Norwegian Battle Over the Ice Edge Starts This Week

The ice edge. Photo: Karine Nigar Aarskog / UiT

By the end of this week, the Norwegian government is to present a proposal about where to draw the edge of the polar ice.

Towards the end of this week, Norwegian Climate and Environment Minister Sveinung Rotevatn (Liberals) is expected to present the government’s proposal to management plan for the Barents Sea. That also brings the answer to where the government wants to draw the line of the ice edge.

Wants to move the ice edge

The ice edge is a factor in deciding how far north the oil industry is permitted to operate. Several environmental organisations and political parties like the Liberals and the Socialist Left Party want to draw the ice edge line further south. If they have it their way, eight of the existing oil exploration licenses will be located within the ice edge zone.

The yellow line indicates the ice edge boundary sought by Greenpeace as well as other environmental organizations and offices. If this were to be the outcome, eight licenses are currently within that line. The red line indicates an ice frequency of 30 percent of April days from 1967-1989, whereas the green line indicates an ice frequency of 30 percent of April days in 1988-2017. Illustration: Norsk olje og gass

Liberal Party leader Trine Skei Grande said to Norwegian TV2 last week that the Liberals’ MP group in parliament expect the ice edge zone to be moved further south, and that the oil industry is not permitted to enter the northern parts of the Barents Sea.

“I trust our people in government to keep this issue high on their agenda”, Skei Grande says to TV2.

“This issue is very important because the ice edge zone is a vulnerable nature area teething with life, be it plankton, fish or birds. An oil spill here would be disastrous, and we cannot take that risk.”

While the government is looking into how to change the ice edge, one of its cooperation partners is very critical. Progress Party leader Siv Jensen said to TV2:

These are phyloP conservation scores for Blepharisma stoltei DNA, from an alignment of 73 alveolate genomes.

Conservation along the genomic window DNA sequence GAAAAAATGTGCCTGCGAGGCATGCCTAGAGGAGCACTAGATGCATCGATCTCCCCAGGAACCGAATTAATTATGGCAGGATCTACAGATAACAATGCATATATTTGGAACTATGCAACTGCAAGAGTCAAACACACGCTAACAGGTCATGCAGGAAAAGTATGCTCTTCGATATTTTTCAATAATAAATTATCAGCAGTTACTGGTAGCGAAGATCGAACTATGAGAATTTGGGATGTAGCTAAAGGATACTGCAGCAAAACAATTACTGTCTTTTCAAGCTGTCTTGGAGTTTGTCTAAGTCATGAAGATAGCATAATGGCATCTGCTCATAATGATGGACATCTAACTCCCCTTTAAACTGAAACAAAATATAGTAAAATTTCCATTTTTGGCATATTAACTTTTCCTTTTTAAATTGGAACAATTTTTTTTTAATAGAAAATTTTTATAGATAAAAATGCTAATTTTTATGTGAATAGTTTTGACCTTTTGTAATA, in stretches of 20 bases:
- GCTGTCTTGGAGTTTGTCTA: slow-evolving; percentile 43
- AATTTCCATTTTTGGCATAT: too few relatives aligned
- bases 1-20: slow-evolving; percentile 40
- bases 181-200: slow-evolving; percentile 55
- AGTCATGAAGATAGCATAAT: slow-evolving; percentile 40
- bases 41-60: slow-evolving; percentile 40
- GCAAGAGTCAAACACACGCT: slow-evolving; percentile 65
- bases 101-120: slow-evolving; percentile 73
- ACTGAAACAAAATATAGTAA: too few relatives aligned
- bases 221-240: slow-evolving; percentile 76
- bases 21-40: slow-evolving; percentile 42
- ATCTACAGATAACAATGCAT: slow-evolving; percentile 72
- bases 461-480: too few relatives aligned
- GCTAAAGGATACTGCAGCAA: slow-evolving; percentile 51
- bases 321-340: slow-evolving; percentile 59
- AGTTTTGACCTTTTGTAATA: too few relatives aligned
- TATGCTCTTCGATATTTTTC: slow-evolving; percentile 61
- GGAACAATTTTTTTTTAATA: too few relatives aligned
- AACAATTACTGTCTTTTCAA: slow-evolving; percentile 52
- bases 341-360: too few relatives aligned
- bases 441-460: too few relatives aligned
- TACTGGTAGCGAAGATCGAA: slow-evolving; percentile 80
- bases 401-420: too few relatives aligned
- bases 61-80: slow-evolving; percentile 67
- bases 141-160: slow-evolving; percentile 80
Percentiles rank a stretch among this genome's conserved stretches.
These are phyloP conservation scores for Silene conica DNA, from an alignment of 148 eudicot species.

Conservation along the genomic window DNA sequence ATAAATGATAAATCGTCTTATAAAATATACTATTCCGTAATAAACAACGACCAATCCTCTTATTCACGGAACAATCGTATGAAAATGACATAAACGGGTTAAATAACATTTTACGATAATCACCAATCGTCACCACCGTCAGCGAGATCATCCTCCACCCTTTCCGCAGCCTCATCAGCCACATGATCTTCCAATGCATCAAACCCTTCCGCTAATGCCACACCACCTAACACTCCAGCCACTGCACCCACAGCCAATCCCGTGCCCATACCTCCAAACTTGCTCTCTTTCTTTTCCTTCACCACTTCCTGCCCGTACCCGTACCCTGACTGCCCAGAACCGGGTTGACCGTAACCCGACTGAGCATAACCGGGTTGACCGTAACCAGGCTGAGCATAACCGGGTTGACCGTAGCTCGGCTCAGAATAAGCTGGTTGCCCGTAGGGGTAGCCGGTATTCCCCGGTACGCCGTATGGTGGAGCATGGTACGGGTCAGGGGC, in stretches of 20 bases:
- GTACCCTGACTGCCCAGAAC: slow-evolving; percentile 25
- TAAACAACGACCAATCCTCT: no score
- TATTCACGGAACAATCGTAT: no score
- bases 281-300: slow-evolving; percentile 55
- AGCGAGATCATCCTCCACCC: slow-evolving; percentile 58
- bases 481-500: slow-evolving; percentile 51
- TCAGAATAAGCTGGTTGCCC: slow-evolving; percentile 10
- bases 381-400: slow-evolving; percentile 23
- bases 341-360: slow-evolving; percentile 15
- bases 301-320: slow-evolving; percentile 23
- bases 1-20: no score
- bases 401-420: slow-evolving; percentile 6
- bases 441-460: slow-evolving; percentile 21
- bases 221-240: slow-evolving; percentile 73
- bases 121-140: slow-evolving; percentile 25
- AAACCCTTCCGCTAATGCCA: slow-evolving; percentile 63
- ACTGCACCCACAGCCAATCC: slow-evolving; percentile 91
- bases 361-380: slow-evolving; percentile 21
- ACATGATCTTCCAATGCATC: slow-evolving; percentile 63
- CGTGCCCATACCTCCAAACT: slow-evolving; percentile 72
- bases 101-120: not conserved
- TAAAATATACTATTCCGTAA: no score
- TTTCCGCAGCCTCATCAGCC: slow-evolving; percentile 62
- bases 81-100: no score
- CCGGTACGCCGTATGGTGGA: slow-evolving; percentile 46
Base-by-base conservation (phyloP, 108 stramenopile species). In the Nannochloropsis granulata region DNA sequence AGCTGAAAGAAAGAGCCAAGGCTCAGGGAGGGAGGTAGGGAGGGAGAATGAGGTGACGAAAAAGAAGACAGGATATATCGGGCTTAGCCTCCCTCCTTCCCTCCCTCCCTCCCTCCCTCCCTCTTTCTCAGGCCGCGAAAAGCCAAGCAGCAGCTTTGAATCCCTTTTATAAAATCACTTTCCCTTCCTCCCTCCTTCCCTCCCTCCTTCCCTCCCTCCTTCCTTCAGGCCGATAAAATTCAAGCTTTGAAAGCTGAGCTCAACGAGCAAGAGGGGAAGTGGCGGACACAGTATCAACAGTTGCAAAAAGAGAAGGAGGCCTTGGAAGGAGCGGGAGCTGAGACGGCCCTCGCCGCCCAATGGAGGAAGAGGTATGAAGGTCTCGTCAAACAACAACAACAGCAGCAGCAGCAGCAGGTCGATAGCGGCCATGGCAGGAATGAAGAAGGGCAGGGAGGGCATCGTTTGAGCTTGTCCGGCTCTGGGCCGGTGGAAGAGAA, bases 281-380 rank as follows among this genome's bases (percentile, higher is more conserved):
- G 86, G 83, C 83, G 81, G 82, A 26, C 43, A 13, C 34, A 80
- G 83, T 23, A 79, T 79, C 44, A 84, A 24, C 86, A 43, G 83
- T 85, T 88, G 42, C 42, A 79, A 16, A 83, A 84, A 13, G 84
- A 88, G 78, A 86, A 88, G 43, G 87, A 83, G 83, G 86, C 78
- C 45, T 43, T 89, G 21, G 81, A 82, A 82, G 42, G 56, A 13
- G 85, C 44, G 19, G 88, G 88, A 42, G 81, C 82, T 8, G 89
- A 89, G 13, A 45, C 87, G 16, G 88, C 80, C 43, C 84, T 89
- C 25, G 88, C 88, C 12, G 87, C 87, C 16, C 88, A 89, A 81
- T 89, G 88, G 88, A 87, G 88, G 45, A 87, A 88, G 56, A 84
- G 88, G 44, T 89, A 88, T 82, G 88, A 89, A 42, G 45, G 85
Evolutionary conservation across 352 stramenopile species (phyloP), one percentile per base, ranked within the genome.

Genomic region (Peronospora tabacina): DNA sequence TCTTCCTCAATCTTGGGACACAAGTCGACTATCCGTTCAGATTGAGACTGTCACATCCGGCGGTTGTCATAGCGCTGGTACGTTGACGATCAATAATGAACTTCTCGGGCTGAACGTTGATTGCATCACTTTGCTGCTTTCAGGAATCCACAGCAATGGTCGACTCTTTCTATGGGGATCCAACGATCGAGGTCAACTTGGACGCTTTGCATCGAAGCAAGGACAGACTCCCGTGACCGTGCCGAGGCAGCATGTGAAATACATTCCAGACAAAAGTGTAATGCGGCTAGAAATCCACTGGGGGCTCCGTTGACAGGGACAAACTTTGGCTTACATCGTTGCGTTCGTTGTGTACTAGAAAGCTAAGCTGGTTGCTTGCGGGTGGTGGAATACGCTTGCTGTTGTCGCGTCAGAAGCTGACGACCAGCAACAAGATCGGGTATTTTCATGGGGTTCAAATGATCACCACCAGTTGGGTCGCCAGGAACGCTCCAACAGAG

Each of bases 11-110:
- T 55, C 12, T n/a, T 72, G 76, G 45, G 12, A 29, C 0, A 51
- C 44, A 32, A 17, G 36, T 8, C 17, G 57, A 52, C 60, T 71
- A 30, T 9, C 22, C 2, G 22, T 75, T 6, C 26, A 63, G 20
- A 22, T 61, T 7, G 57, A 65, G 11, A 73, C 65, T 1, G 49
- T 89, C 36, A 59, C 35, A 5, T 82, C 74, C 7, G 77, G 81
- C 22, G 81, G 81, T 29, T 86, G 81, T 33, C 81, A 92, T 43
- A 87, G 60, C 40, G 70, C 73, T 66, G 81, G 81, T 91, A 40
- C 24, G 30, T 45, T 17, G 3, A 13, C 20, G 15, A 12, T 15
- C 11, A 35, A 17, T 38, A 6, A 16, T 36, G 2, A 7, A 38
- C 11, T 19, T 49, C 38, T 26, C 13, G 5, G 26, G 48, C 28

“That would be a most unfortunate signal and the Progess Party will not accept moving the ice edge further south. I would like to remind the Prime Minister that she leads a minority government that depends on majority in parliament. She is the PM because the Progress Party pointed to her when we exited the government. If the government now intends to base its oil and gas policies on other principles than before and find a majority without the Progress Party, this government will live a very dangerous life”, Jensen said to TV2.

An oil spill here would be disastrous, and we cannot take that risk
Trine Skei Grande, Liberal Party leader

Wants to postpone decision

While the processing of the ice edge decision is scheduled for this spring, the Socialist Left Party’s environmental spokesperson Lars Haltbrekken worries about what the Corona crisis will do to this process. He therefore wants to postpone the whole case until the Corona situation is more stabilized.

“We cannot have a proper process in which organisations and other stakeholders can present their views in a proper way now, during the Corona crisis”, Haltbrekken says to NTB news agency.

“The battle about the ice edge is the most important environmental battle during this parliamentary term in office”, he warns.

If the process were to be postponed, it would, according to Haltbrekken, also mean that the 25th round of petroleum licenses would have to be moved, as the government’s platform document states that the licenses for oil exploration are not to be issued until the management plan has been decided on.

In light of the Corona crisis, oil prices have plummeted, and Norwegian oil investments are reduced by NOK 65-72 billion towards 2022, according to a recent analysis. The Progress Party thus argues that one should facilitate as much activity as possible in the petroleum industry, rather than restricting it.

“In the current situation for the Norwegian economy, Norway simply cannot afford that the Conservative government were to grant the Liberal Party a symbolic breakthrough on climate issues through moving the ice edge further south”, says Progress Party spokesperson on environment and energy, Jon Georg Dale, to NTB.


This article was originally published in Norwegian and has been translated by HNN's Elisabeth Bergquist.